In order to solve this issue, Dr. Haraguchi of the National Institute of Information and Communications Technology, together with Prof. Hiraoka of Osaka University, studied the reconstruction of cell nuclei with the insertion of 3μm DNA-conjugated beads into live mammal cell cultures*7 (Kobayashi et al, 2015). However, nucleosome formation and construction of nucleus failed to occur in the cell cultures. In response to this, Dr. Yamagata of Kindai University and his fellow researchers inserted the DNA-conjugated beads into the cytoplasm of fertilized mouse eggs. Using immunofluorescence*8, live cell imaging*9 techniques, and an electron microscope to observe the whole living fertilized egg, functional artificial cell nuclei were seen over a period of time to be reconstructed inside the cell (using time axis and spatial axis analysis).
(1) Establishment of insertion method of DNA-conjugated beads to fertilized mouse eggs.
Microinjection was the method used for insertion of the DNA-conjugated beads into the fertilized mouse eggs (see diagram below). After the fertilized mouse eggs were injected with the DNA-conjugated beads, as normal embryo cleavage was observed, cell response to the DNA-conjugated beads was then observed and evaluated over a period of time.
(2) Observation of histone accumulation and nucleosome structures surrounding the DNA-conjugated beads.
Genomic DNA was stored in higher order structure inside of the cell nuclei. The extent to which the DNA on the DNA-conjugated beads was constructed in higher order was evaluated. First, to investigate the envelopment of the DNA by histones, immunostaining and live cell imaging techniques were used, confirming the accumulation of the histones around the DNA-conjugated beads; the accumulation of 4 types of core histones were observed. Next, after the accumulated core histones were confirmed as taking on a nucleosome form, it was clear that RCC1 factor, a factor that binds specifically to nucleosomes, was localizing on the DNA-conjugated beads. Previously, in the study by Haraguchi et el. performed in cell cultures, this was not observed; this is believed to be a result of the specialized nuclei constructing abilities of the egg cell.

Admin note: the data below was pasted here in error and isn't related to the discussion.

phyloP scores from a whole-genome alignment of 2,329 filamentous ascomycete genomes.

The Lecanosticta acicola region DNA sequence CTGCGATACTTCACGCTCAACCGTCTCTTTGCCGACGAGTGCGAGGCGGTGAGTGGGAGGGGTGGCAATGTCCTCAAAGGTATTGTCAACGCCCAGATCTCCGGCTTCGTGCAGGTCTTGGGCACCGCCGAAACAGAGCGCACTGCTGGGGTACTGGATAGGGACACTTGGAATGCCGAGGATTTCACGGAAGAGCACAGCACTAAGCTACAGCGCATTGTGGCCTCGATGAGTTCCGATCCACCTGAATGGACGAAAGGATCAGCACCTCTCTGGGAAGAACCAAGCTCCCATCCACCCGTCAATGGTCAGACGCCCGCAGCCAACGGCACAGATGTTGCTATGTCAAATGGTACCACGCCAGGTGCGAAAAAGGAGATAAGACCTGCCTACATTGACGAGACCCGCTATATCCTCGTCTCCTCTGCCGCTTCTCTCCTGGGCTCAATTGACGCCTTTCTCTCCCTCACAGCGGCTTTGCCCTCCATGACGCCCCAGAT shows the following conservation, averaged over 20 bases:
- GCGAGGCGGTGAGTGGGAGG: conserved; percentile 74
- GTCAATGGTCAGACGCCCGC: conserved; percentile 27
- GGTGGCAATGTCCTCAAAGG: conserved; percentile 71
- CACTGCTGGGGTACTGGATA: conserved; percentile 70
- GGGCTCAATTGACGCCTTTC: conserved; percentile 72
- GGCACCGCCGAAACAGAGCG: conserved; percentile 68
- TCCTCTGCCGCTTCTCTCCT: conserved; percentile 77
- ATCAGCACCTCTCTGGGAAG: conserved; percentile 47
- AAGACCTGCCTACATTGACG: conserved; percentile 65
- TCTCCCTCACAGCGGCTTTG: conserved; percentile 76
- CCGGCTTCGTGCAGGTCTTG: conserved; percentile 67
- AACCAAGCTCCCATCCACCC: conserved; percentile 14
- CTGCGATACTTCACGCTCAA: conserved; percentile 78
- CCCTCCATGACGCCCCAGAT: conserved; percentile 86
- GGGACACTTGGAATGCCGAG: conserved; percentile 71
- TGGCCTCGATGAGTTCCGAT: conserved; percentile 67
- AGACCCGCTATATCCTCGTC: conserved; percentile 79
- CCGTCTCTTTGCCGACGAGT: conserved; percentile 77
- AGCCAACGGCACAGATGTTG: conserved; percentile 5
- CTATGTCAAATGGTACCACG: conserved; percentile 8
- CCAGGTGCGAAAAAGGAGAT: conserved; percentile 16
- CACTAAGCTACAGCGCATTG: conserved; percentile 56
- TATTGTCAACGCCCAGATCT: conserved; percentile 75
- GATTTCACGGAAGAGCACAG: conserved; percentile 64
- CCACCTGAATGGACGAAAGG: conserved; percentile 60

(3) Observation of the structure of the nuclear membrane and nuclear membrane pores surrounding the DNA-conjugated beads.
The membrane structure surrounding the DNA-conjugated beads were assessed by observation using an electron microscope. The result was confirmation of the double-layered membrane similar to the naturally occurred nuclear membrane, and furthermore, membrane pores similar to the nuclear pore complex in the membrane structure were confirmed. Nucleoporins, proteins that form the nuclear pore complexes, were confirmed to be surrounding the DNA-conjugated beads by the use of immunostaining, and the signals of these were observed surrounding the DNA-conjugated beads. (See diagram below)
(4) Assessment of the transport ability of the artificial nuclei structures